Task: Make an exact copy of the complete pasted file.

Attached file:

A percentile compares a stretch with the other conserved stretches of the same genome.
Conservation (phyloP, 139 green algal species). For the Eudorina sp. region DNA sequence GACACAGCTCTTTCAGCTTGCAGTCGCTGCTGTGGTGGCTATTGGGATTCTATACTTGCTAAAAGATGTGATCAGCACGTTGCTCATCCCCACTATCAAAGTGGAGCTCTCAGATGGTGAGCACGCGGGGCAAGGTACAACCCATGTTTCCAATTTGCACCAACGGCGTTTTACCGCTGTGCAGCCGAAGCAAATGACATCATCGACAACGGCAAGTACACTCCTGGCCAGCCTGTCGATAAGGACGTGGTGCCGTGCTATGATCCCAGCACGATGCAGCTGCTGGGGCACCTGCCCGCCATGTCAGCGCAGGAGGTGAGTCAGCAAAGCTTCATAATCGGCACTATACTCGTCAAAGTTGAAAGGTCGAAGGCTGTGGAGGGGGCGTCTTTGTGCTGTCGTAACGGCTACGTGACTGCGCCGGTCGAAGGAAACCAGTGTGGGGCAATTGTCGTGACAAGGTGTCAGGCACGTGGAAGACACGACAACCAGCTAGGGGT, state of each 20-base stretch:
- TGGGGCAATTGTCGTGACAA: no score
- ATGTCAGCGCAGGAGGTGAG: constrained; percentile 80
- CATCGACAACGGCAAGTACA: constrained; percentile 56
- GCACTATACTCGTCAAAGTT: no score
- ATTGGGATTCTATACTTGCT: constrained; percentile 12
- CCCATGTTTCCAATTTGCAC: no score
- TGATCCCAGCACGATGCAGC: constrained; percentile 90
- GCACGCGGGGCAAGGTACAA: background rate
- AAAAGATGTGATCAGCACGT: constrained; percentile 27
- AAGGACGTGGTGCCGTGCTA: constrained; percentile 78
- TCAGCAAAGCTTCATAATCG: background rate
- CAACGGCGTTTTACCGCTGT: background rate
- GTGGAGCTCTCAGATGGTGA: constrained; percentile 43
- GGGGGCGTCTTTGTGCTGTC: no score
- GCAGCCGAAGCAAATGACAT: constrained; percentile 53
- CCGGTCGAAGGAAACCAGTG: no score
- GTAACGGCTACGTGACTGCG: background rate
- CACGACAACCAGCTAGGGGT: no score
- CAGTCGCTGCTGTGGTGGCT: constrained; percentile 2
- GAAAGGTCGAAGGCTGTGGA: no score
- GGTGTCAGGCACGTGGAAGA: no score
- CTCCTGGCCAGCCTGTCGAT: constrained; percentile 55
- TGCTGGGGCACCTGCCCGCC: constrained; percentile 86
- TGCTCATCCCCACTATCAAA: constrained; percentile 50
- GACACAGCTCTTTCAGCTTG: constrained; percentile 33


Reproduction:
A percentile compares a stretch with the other conserved stretches of the same genome.
Conservation (phyloP, 139 green algal species). For the Eudorina sp. region DNA sequence GACACAGCTCTTTCAGCTTGCAGTCGCTGCTGTGGTGGCTATTGGGATTCTATACTTGCTAAAAGATGTGATCAGCACGTTGCTCATCCCCACTATCAAAGTGGAGCTCTCAGATGGTGAGCACGCGGGGCAAGGTACAACCCATGTTTCCAATTTGCACCAACGGCGTTTTACCGCTGTGCAGCCGAAGCAAATGACATCATCGACAACGGCAAGTACACTCCTGGCCAGCCTGTCGATAAGGACGTGGTGCCGTGCTATGATCCCAGCACGATGCAGCTGCTGGGGCACCTGCCCGCCATGTCAGCGCAGGAGGTGAGTCAGCAAAGCTTCATAATCGGCACTATACTCGTCAAAGTTGAAAGGTCGAAGGCTGTGGAGGGGGCGTCTTTGTGCTGTCGTAACGGCTACGTGACTGCGCCGGTCGAAGGAAACCAGTGTGGGGCAATTGTCGTGACAAGGTGTCAGGCACGTGGAAGACACGACAACCAGCTAGGGGT, state of each 20-base stretch:
- TGGGGCAATTGTCGTGACAA: no score
- ATGTCAGCGCAGGAGGTGAG: constrained; percentile 80
- CATCGACAACGGCAAGTACA: constrained; percentile 56
- GCACTATACTCGTCAAAGTT: no score
- ATTGGGATTCTATACTTGCT: constrained; percentile 12
- CCCATGTTTCCAATTTGCAC: no score
- TGATCCCAGCACGATGCAGC: constrained; percentile 90
- GCACGCGGGGCAAGGTACAA: background rate
- AAAAGATGTGATCAGCACGT: constrained; percentile 27
- AAGGACGTGGTGCCGTGCTA: constrained; percentile 78
- TCAGCAAAGCTTCATAATCG: background rate
- CAACGGCGTTTTACCGCTGT: background rate
- GTGGAGCTCTCAGATGGTGA: constrained; percentile 43
- GGGGGCGTCTTTGTGCTGTC: no score
- GCAGCCGAAGCAAATGACAT: constrained; percentile 53
- CCGGTCGAAGGAAACCAGTG: no score
- GTAACGGCTACGTGACTGCG: background rate
- CACGACAACCAGCTAGGGGT: no score
- CAGTCGCTGCTGTGGTGGCT: constrained; percentile 2
- GAAAGGTCGAAGGCTGTGGA: no score
- GGTGTCAGGCACGTGGAAGA: no score
- CTCCTGGCCAGCCTGTCGAT: constrained; percentile 55
- TGCTGGGGCACCTGCCCGCC: constrained; percentile 86
- TGCTCATCCCCACTATCAAA: constrained; percentile 50
- GACACAGCTCTTTCAGCTTG: constrained; percentile 33